What Are You Really Hungry For?

Practicing mindfulness may help curb poor eating choices.

Most Islanders are overweight and at increased risk for diabetes and other serious illnesses. North Americans gain on average one pound each holiday season and most of us only shed about half that before the next holiday season. In any one year, this weight gain seems small, however, over time this steady weight gain is significant and dangerous. The simple practice of mindfulness may be an important antidote to weight gain, while also serving to enhance one’s enjoyment of eating.

Why do we gain weight at Christmas? The common cause is stress. Frank MacAulay, social worker and instructor of Mindfulness Based Stress Reduction (MBSR) on PEI, says “Any festive season is a lot of joy, but it is also acknowledging that there is a lot of stress as well.” We make poorer health decisions under stress. We substitute unhealthy choices for what we really want and need.

In her 2009 book Mindful Eating, Dr. Jan Chozen Bays explains how mindfulness, paying attention in the moment to what you are really feeling and needing, can help you make healthier food choices under stress. We use the term “hunger” to describe one need – the body’s need to be nourished by food. But what we commonly call “hunger” Chozen Bays says, is actually seven different needs we try to satisfy by eating. No matter how much we eat, however, these other hungers cannot be satisfied by food alone. By recognizing what those true needs are, you can choose other ways to satisfy them and avoiding eating when you aren’t in fact hungry.

MacAulay gives an example of “heart hunger” and “nose hunger” evoked by the enticing aroma of fresh baking. “If we are not aware that the smell of these cookies remind us of Grandmother’s place, it is an emotional need that we are missing. Being able to notice that smell and remembering Grandma’s kitchen and the woodstove going. You may feel sad. And you may eat a dozen cookies, or you may step back and say ‘Yeah, those were pleasant memories. I’m sad now.’ It’s noticing those triggers that can lead us to be mindless or mindful.”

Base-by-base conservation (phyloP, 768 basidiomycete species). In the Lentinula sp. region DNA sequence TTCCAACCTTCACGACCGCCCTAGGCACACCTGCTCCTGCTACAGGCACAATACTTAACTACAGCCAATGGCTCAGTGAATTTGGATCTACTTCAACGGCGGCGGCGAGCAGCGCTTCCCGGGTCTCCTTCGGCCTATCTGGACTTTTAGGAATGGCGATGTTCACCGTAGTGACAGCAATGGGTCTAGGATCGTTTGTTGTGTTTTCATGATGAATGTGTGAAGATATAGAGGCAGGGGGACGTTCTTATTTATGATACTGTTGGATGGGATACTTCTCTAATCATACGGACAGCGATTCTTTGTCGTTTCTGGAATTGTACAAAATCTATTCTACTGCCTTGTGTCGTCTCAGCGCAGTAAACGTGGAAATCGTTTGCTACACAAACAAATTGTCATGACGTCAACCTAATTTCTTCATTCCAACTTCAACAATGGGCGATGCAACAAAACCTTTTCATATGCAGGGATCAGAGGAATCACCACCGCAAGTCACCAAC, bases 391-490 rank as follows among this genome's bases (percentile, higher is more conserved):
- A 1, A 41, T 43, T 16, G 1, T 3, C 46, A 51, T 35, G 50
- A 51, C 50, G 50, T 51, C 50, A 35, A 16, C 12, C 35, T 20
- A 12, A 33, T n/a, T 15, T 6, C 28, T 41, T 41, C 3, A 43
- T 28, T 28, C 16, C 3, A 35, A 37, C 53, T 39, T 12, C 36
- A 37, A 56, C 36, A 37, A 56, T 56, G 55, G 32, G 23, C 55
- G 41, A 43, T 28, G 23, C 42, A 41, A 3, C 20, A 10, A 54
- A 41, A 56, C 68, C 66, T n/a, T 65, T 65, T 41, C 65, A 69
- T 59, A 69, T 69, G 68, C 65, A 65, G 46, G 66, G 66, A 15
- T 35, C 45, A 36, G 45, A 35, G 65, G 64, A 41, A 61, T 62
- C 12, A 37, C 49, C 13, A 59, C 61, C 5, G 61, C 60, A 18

Mindfulness is an approach to life. MacAulay suggests the eight week course he leads at UPEI for those interested in learning this art. For those with less time, consider trying this experiment:

Look at your plate before eating. Take a full minute without the distraction of phone, TV or even conversation.

Intentionally slow down.

Pay attention to the sight and smell of the food on the plate. Pause to ponder where the food came from.

This can be done individually or as a family. “If kids are in the home, they are great to experiment with” says MacAulay. “Make a game of it. Set the timer, quietly look, then have a conversation about what you each noticed.”

Repeating this simple exercise before you eat can be effective. “It forces you to slow down and notice – even to notice taste, because quite often we eat too fast even to taste our food.” When you are mindful about your eating, you are paying more attention to why you are eating, not just what you are eating.

Mindfulness: Deliberately paying attention, being fully aware of what is happening both inside yourself – in your body, heart, and mind – and outside yourself, in your environment. Mindfulness is awareness without judgment or criticism
(Mindful Eating, J. Chozen Bays. Shamabla, 2009)
Holiday weight gain is a global phenomenon. In the New England Journal of Medicine, Helander showed that people in Japan, Germany and USA all gained weight around Christmas, but people also gained during holidays unique to their own culture, like Golden Week in Japan. Holiday weight gain even occurs in the Southern Hemisphere, where their Christmas falls during the summer.